Ok question time

  • Ok here we go question time & before someone says " goggle it " - - -I already did so that’s that. My question is & what I am looking for an answer to is - -Can someone please break it down for me for an old dirt farmer with a simple mind: So in simple terms when a player - -such as Frank is - when his major is Liberal arts and Science - -I plain simple English what kind of work field does that break down to? - -What is it would he be doing? - -Just curious? - -Simple easy feedback Please - -I’m not trying to be smart a- - I don’t know , would like to know , out of curiousity -what do people like this, what is the job field they are in - -goggled it and it was really detailed, to detailed for me - - -looking for something short and sweet - -Thanks everyone - -ROCK CHALK ALL DAY LONG BABY

  • Non-specialized degrees and certifications often lead to non-specialized career fields.

    There isn’t a ‘common career field’ for liberal arts degrees. They can end up doing just about anything; oftentimes, in careers where their degrees actually have no bearing on them getting the job. Once in that job, their performance can heed specialization and certain levels of “professionalism.”

    An unspecialized college degree, in my opinion, is often no more than a nice piece of paper and some information to start building a resume with. It sometimes opens doors for you, but probably less so than the relationships and networking you can build while on campus.

    Just my perspective. I’m sure there are many more thoughts on this.

  • I’ll take a simple stab at it. In includes many majors underneath it. Both my boys were accepted in the college of liberal arts and sciences -or clas. One was a chemistry major and the other a journalism, marketing, strategic communications major, both undergrad degrees. Does that help? In other words there are many majors under that.

  • I couldn’t find out if Frank is earning a Bachelor of General Studies in Liberal Arts (BGS), or if he is getting a Bachelor of Arts in some area not made public. One site refers to his major as “Liberal Arts”, which in the College of LAS program is listed as the major when you get the BGS degree. It is considered to be the broadest area of study in Liberal Arts.

    I remember in the 70s that BGS degrees were kind of looked down upon because they didn’t have as stringent of requirements for the degree. I don’t know if that is true anymore. The degree was often obtained by kids who switched majors a lot or couldn’t make up their minds.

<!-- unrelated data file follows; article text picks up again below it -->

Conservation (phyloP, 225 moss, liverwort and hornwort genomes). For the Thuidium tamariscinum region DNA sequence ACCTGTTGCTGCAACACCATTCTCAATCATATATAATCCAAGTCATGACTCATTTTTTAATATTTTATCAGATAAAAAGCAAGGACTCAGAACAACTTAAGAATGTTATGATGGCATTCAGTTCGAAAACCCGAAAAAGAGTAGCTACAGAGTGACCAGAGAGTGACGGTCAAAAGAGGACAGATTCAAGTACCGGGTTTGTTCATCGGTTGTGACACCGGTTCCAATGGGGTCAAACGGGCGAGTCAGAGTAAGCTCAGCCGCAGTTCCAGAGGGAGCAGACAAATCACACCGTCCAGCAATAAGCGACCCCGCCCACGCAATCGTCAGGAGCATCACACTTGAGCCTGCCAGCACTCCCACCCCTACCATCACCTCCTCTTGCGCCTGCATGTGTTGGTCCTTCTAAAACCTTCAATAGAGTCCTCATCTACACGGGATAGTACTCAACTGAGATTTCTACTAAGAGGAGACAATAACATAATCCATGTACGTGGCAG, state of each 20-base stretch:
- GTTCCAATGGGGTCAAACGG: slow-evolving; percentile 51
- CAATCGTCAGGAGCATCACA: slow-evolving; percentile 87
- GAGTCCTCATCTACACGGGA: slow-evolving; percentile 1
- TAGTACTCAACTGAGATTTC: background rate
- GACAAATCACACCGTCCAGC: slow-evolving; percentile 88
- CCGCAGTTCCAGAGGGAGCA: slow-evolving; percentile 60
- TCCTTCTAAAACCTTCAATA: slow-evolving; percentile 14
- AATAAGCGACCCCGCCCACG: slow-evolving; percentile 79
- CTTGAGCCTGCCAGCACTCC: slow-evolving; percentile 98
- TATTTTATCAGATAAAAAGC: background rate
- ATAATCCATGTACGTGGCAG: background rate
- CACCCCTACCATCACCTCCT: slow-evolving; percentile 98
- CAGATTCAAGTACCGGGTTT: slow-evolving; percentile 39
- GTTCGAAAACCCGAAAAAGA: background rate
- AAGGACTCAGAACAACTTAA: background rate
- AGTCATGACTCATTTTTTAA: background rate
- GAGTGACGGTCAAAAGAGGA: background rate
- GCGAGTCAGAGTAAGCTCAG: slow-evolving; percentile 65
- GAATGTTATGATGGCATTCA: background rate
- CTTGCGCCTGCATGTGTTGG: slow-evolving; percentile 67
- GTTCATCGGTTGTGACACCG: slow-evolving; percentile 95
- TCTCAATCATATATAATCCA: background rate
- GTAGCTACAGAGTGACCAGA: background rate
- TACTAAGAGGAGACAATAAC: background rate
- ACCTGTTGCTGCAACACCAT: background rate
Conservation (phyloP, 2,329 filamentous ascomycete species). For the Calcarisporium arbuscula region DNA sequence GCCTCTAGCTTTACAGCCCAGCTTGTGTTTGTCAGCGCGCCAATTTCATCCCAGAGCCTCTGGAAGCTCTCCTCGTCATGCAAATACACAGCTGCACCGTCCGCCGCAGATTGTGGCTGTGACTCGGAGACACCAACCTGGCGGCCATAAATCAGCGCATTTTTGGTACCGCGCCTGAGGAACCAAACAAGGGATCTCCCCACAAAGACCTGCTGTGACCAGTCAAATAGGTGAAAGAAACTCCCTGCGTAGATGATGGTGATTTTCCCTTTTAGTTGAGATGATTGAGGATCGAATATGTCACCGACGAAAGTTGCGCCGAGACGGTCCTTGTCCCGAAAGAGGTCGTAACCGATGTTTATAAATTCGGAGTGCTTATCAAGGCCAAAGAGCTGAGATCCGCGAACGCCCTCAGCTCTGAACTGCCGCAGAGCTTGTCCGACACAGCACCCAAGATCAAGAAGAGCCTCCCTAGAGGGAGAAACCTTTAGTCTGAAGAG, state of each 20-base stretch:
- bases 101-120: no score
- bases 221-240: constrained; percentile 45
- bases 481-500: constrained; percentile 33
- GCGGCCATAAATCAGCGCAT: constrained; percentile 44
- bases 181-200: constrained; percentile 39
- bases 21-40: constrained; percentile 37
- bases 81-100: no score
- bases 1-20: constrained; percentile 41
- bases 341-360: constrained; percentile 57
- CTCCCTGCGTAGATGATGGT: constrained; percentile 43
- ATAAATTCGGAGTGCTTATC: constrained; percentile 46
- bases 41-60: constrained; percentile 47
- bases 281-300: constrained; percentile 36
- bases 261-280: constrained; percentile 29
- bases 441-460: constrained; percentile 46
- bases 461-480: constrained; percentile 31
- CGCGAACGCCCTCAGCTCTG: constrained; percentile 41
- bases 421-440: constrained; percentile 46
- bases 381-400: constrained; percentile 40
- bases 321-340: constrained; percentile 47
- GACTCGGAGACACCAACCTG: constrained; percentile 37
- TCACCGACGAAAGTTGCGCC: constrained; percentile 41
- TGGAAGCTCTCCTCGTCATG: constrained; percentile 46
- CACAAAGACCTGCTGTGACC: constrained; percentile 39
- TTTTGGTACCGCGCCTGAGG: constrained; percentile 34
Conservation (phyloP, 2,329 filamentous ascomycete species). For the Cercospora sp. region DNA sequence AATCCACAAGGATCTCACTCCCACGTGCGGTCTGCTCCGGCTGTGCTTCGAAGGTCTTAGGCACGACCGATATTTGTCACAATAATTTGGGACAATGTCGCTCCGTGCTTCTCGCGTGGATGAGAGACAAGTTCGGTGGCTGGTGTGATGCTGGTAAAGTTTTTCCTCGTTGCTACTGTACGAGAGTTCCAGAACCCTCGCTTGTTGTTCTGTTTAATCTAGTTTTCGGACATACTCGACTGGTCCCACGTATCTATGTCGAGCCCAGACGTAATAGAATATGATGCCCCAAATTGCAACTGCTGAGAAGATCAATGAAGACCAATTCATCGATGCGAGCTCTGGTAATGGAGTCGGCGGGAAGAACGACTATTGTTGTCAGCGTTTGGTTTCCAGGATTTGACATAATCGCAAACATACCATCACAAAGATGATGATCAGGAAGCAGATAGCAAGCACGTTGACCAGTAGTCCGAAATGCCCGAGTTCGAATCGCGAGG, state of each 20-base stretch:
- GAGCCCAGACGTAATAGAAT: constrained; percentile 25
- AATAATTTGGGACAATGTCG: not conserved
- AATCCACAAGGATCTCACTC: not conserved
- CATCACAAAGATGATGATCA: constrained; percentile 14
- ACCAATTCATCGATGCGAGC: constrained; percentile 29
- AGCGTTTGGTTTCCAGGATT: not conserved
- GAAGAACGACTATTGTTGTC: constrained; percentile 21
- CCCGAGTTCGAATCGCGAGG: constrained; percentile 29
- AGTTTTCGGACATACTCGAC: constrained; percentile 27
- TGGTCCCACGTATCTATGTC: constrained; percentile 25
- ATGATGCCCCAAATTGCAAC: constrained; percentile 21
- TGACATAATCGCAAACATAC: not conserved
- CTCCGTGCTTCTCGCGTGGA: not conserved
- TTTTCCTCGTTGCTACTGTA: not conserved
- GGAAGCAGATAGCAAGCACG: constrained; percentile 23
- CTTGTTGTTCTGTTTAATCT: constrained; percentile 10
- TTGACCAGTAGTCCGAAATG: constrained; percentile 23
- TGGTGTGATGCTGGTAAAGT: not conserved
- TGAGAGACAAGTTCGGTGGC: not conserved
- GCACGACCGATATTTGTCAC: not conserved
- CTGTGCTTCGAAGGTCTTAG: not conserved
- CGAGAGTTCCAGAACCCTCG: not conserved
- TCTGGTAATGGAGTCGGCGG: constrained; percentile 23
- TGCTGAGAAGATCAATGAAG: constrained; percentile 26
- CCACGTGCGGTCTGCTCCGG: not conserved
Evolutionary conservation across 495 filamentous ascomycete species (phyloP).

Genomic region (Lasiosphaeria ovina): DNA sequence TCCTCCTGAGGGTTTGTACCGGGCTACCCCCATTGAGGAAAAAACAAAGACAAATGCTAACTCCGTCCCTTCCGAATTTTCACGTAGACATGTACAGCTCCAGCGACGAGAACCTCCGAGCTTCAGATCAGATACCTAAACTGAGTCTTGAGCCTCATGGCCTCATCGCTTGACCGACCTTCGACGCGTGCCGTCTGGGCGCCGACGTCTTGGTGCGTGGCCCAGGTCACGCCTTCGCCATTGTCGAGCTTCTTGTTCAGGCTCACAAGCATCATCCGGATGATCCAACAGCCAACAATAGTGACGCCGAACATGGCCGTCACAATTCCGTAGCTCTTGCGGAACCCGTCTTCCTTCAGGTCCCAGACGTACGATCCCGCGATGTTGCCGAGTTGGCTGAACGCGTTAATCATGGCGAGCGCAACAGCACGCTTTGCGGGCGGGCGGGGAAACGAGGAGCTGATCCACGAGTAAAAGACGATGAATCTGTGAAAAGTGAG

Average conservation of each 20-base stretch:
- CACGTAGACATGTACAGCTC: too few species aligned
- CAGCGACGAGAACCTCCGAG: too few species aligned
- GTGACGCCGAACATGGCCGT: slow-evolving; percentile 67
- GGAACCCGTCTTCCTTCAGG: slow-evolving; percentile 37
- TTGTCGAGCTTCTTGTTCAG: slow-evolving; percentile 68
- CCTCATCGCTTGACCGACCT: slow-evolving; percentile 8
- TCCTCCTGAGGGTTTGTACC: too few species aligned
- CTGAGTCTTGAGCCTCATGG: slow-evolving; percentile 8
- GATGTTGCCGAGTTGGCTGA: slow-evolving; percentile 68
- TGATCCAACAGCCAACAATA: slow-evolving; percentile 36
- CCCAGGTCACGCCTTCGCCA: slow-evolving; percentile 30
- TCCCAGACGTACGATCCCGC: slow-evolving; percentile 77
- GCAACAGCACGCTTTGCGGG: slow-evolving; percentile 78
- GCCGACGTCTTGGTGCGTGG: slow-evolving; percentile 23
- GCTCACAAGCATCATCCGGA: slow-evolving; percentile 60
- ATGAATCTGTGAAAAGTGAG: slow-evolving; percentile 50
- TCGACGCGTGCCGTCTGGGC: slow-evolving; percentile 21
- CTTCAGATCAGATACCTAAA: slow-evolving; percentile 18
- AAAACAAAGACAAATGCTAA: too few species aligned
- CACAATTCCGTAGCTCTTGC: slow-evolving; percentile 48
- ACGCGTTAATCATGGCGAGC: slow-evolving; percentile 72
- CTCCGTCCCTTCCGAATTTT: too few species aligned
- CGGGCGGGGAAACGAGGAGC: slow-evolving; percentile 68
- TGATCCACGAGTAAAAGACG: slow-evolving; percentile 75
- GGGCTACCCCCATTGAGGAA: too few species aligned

A broad Liberal Arts study is wonderful preparation for many fields. It can include intro and advanced courses as technical as does a major in math or in a physical science ranging from astronomy to zoology, or courses culturally oriented like sociology and philosophy, plus significant exposure to standards like a foreign language and English. I have known premed and prelaw students who had concentrations in psychology and found it extremely useful in their professional schools.

    Hope this helps.

  • @Blown

    I was talking to a new employee at the main bank I use and we started talking about education. She had a liberal arts degree. I thought they would only hire from more specific degrees… like finance. She told me HR ran the statistics and they have better luck hiring those with liberal arts degrees…

  • @jayballer54

    also, Keep in mind with Frank Mason specifically: He just completed a four year interview with national exposure at the highest level.

    He demonstrated a work ethic that was second to none, exceptional leadership skills, and the right attitude to be successful.

    If he pursues a career outside of basketball that aligns with his aptitude, the sky is the the limit.

  • It’s basically just a degree. It will definitely open doors. But won’t lead to a specific career. As many don’t use their degree as intended this isn’t a bad route to go. It’s also one of the few (only?) degrees you can complete thru KUonline (@$377 per hour -ouch!)

  • @drgnslayr Yeah, my sister uses her animal science degree at the bank she works at as a manager.

    Moral of the story, just get a degree.

  • My undergrad degrees are in Psychology and Spanish Literature.

    A friend of mine used to always tell me with my psychology degree and a quarter I could get a cup of coffee.

  • @dylans

    Absolutely. Better… get a degree in something you are interested in, regardless of the associated professions around it.

  • @Blown

    Impressive! I started college working towards med school and changed my mind… but couldn’t decide, so I went for business administration because I knew I would be in business. Then went on for a masters of science.

    I’m just glad school was reasonably priced back then. No loans!

  • My daughter parlayed her KU “Art History” degree into a lucrative career with an architectural lighting firm in Chicago. Signed herself up for interviews at the business school and convinced one employer that lighting is art…the rest is history.

  • @CRH107 Treat people well, build relationships, network, and interview well. Goes an awful long way.

  • @Blown

    Spot on!

  • @Blown have awards like frank Mason will help too!🏆🏆🏆🏆🏆🏆

  • @Crimsonorblue22

    I’ve got a ribbon… does that count?! lol

  • @Crimsonorblue22 some of us (me) will never be able to have awards like Frank The Tank Mason

  • @Blown

    I’m proudly on that list with you.

  • @Blown but we can all work like he did and encourage our kids to be like frank! Or any other kids! Great role model

  • I’m sure Frank knows this… but I really want him to know that Lawrence (along with all Jayhawks everywhere) is there for him. He will probably travel a long ways away from us, but he is fam forever!

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